I can’t say I’m one of those people who jump at the prospect of New Year, excited by all that “new chapter” stuff. I never took up any challenges or bothered with resolutions. If I want something changed, I usually come up with a plan as soon as possible. I don’t wait for January the 1st.
But here at the end of 2018, something shifted. Without any intention of having any New Year resolution, I somehow decided that 2019 must be the time of change. And let me tell you, I was determined to stop doing all the things that were frustrating and kept me in place.
Oh, the surprise. Without a warning, some of these frustrations originated from my own writing style!
At the end of the year, subconsciously but steadily, I grew more and more disappointed with my own work. Despite rewriting paragraphs or even whole articles at times, I hated -every- version of -every- copy I have created for -anyone-.
As soon as I noted the problem, I began looking for a solution.
I kept writing, but I also kept wondering what’s wrong with my writing style. Why did I suddenly loathe it? And was it really suddenly or have I always been feeling this way about my copies?
I was looking at all my articles, published wherever, and I hated the writing style, the communication, the voice… everything. It was stiff and artificial and it totally didn’t sound like me.
When I came back to one of the copies written several weeks before, I was horrified. Is THIS monstrosity how I -really- sound like a writer?!
Probably you wouldn’t be able to tell it on the outside, but my brain cogs have been spinning like crazy for quite a while as I was biting at the problem from every possible angle.
I went back to all the sources I was looking up to – the bloggers I enjoyed reading, the journalists, the writers, the publishers on Medium. I was not only looking at what they write but also how they do it. What was the physical structure of their copies? What were they better at, what were they doing that I wasn’t doing?
And then it hit me. I was enslaved by the best practices of content writing.
Now, it has to be mentioned, I’ve always been kind of self-taught. When I was writing stories as a teen, I used to analyse the writing style of my favourite authors to improve my own. When I started off a copywriter, I had no schooling, no experience, no teachers. Everything I have ever learned, was the knowledge I dug up all by myself.
If you spin in the world of content marketing for a while, you can imagine the formulas that a copywriter – supposedly – should be following.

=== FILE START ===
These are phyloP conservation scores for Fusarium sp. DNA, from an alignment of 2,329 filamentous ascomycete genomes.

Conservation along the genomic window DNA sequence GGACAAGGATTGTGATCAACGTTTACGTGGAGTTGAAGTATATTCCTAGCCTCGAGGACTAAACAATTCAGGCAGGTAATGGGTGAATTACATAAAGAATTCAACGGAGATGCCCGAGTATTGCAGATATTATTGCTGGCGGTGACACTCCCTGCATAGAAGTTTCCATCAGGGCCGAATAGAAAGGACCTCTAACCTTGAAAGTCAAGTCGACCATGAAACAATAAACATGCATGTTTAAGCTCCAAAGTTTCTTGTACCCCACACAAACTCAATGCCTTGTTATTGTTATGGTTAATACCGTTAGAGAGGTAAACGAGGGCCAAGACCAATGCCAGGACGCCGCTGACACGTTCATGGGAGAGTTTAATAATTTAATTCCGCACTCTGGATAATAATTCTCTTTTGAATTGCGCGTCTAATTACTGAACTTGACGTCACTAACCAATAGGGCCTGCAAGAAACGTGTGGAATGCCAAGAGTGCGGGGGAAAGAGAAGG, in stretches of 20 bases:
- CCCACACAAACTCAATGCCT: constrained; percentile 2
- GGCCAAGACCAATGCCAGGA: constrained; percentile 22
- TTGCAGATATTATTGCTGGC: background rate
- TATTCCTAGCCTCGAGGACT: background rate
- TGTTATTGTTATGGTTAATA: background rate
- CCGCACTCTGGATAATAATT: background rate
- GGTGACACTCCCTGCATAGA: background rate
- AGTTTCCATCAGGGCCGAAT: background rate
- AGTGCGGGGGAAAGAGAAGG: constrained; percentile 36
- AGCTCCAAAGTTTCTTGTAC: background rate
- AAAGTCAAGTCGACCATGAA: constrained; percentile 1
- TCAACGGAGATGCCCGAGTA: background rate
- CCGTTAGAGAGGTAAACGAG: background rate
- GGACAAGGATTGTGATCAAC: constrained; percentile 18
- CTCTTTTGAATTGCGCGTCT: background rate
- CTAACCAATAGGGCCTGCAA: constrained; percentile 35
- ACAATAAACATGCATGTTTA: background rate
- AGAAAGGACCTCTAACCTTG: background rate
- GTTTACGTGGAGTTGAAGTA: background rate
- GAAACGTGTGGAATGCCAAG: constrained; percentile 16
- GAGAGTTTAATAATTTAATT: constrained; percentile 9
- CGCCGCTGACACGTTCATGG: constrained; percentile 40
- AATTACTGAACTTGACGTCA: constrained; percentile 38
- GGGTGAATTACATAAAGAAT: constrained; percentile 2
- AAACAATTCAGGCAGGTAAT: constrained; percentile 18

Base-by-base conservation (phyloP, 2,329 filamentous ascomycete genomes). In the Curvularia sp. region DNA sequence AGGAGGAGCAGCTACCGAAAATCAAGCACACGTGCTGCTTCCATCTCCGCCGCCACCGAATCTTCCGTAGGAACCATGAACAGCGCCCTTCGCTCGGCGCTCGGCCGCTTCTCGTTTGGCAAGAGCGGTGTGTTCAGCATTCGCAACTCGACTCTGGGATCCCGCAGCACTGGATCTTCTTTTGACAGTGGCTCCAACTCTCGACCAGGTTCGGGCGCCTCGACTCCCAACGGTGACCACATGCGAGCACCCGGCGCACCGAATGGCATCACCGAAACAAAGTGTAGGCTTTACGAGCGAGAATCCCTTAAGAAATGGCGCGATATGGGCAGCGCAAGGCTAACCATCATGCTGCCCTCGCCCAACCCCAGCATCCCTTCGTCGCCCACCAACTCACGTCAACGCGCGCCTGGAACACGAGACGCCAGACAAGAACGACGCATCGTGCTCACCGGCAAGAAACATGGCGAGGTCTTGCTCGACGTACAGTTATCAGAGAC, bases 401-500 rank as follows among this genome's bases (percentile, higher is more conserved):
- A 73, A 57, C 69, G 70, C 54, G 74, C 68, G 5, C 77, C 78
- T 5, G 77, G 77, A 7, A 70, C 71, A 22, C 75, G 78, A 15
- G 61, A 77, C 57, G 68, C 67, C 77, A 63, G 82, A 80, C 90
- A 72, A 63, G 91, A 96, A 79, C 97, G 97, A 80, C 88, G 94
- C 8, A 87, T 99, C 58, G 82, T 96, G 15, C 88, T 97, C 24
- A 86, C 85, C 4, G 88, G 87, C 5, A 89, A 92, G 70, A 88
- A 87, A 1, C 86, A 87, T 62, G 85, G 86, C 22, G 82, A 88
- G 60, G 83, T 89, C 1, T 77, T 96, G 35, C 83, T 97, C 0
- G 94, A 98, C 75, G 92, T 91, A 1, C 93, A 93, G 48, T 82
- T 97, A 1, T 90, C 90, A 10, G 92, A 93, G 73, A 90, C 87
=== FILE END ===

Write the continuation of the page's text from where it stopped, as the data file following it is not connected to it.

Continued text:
There are keywords. There are enticing headlines. There are calls to action. There are leads and hell those are important ones. The copy must be scannable for those who are too lazy to read it fully. You must be a conversational storyteller but in the same time, you must be a guide that beams authority and wisdom.
And that’s where I come in, tangled up with all these formulas in my head. My every copy followed the same pattern. There was a lead, often sticking out like a sore thumb. Then there were points I was trying to make. And then there were conclusions that I always hated to write and never had an
That was it. Diagnosis: severe addiction to rules.
Now, you might think, what’s wrong with that?
First of all, it never felt like me. While writing the body of the copy was never that much of a problem, writing leads and conclusions was always a process of sweat, blood and tears. But I still tried doing it the sam way. In the back of my head, I always had this kind of a lead or conclusion that you often see in online magazines. I thought that was the right – and the only – way to do it!
And in the end, no matter how much I loathed those leads and conclusions, I stuck with them. I was so convinced that my copy will be bad if I step away. And I dreaded taking that risk.
But, while I was checking out different bloggers and writers in the online space, it occured to me:
People care less about best practices than I thought!
Rarely have I seen a “proper” lead into a post. The transition from the “lead” into “body” was often non-existent. It’s like these people were starting writing from the first sentence and jumped straight to the point.
Then there were subheadings, and conclusions, and the guide-like tone, and all that – practically ignored! And if they were, they were not in a form I was taught they were supposed to be in.
And yet, those were some of the most popular blogs and writers I’ve used to read.
I started to
What I believe now, is that when you write for someone else rather than yourself, and when you try to sell their brand rather than create your own, you may end up losing your own voice. And when you try too hard to meet all the technical and copywriting standards, you’re stopping to sound like a human.
My probably first New Year’s resolution ever will be to break up with the best practices addiction. I don’t know where will that take me and how will it affect the writing I provide for me and for others. But I’m willing to risk that stepping away from these guidelines will eventually help me write better. Because that’s what they should be – guidelines, not chains. And a writer’s words should always be their own.
Now, I’m telling not you this just
That’s correct. It’s March and I’m publishing something written in January. It’s been around bubbling and fermenting. So, where am I now?
I’m thinking less about best practises, but it’s still there. I’m still not always happy with my writing style. And I’m still wondering if it’s good enough. But if you don’t question yourself – do you ever grow and move forward?